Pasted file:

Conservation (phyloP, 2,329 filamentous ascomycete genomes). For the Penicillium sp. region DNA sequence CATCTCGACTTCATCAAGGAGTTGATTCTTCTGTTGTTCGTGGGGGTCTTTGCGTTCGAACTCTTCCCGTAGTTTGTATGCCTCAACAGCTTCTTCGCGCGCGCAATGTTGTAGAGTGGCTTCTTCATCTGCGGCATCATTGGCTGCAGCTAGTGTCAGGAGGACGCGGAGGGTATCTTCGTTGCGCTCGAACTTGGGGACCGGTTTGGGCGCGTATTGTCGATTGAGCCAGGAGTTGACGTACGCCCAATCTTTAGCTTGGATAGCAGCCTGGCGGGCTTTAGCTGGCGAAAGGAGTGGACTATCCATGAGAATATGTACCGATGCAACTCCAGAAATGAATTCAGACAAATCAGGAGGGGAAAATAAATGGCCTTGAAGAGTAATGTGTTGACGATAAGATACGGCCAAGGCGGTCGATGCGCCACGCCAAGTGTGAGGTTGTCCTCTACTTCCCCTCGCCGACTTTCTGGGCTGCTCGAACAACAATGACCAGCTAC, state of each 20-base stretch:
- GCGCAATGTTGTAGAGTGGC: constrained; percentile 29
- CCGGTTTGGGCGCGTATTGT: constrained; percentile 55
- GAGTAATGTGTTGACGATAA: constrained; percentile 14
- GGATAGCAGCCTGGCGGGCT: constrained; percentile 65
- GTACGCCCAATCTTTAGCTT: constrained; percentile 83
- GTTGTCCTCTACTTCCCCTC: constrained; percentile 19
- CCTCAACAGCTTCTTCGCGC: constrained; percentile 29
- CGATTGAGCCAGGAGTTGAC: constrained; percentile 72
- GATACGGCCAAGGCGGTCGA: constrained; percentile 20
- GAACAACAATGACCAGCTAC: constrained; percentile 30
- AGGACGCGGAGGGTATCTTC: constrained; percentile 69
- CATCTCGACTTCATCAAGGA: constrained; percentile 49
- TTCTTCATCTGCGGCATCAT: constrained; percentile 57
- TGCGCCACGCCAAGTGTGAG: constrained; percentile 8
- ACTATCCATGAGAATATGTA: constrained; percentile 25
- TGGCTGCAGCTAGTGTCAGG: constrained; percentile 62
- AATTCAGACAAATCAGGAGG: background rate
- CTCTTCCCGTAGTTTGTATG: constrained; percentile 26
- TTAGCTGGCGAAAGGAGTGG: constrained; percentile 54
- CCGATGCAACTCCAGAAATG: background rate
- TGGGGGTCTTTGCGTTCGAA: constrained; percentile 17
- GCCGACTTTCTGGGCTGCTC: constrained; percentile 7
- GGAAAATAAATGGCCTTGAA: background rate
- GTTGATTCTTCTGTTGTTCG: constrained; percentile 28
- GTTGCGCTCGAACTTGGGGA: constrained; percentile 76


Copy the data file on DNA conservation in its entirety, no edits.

Conservation (phyloP, 2,329 filamentous ascomycete genomes). For the Penicillium sp. region DNA sequence CATCTCGACTTCATCAAGGAGTTGATTCTTCTGTTGTTCGTGGGGGTCTTTGCGTTCGAACTCTTCCCGTAGTTTGTATGCCTCAACAGCTTCTTCGCGCGCGCAATGTTGTAGAGTGGCTTCTTCATCTGCGGCATCATTGGCTGCAGCTAGTGTCAGGAGGACGCGGAGGGTATCTTCGTTGCGCTCGAACTTGGGGACCGGTTTGGGCGCGTATTGTCGATTGAGCCAGGAGTTGACGTACGCCCAATCTTTAGCTTGGATAGCAGCCTGGCGGGCTTTAGCTGGCGAAAGGAGTGGACTATCCATGAGAATATGTACCGATGCAACTCCAGAAATGAATTCAGACAAATCAGGAGGGGAAAATAAATGGCCTTGAAGAGTAATGTGTTGACGATAAGATACGGCCAAGGCGGTCGATGCGCCACGCCAAGTGTGAGGTTGTCCTCTACTTCCCCTCGCCGACTTTCTGGGCTGCTCGAACAACAATGACCAGCTAC, state of each 20-base stretch:
- GCGCAATGTTGTAGAGTGGC: constrained; percentile 29
- CCGGTTTGGGCGCGTATTGT: constrained; percentile 55
- GAGTAATGTGTTGACGATAA: constrained; percentile 14
- GGATAGCAGCCTGGCGGGCT: constrained; percentile 65
- GTACGCCCAATCTTTAGCTT: constrained; percentile 83
- GTTGTCCTCTACTTCCCCTC: constrained; percentile 19
- CCTCAACAGCTTCTTCGCGC: constrained; percentile 29
- CGATTGAGCCAGGAGTTGAC: constrained; percentile 72
- GATACGGCCAAGGCGGTCGA: constrained; percentile 20
- GAACAACAATGACCAGCTAC: constrained; percentile 30
- AGGACGCGGAGGGTATCTTC: constrained; percentile 69
- CATCTCGACTTCATCAAGGA: constrained; percentile 49
- TTCTTCATCTGCGGCATCAT: constrained; percentile 57
- TGCGCCACGCCAAGTGTGAG: constrained; percentile 8
- ACTATCCATGAGAATATGTA: constrained; percentile 25
- TGGCTGCAGCTAGTGTCAGG: constrained; percentile 62
- AATTCAGACAAATCAGGAGG: background rate
- CTCTTCCCGTAGTTTGTATG: constrained; percentile 26
- TTAGCTGGCGAAAGGAGTGG: constrained; percentile 54
- CCGATGCAACTCCAGAAATG: background rate
- TGGGGGTCTTTGCGTTCGAA: constrained; percentile 17
- GCCGACTTTCTGGGCTGCTC: constrained; percentile 7
- GGAAAATAAATGGCCTTGAA: background rate
- GTTGATTCTTCTGTTGTTCG: constrained; percentile 28
- GTTGCGCTCGAACTTGGGGA: constrained; percentile 76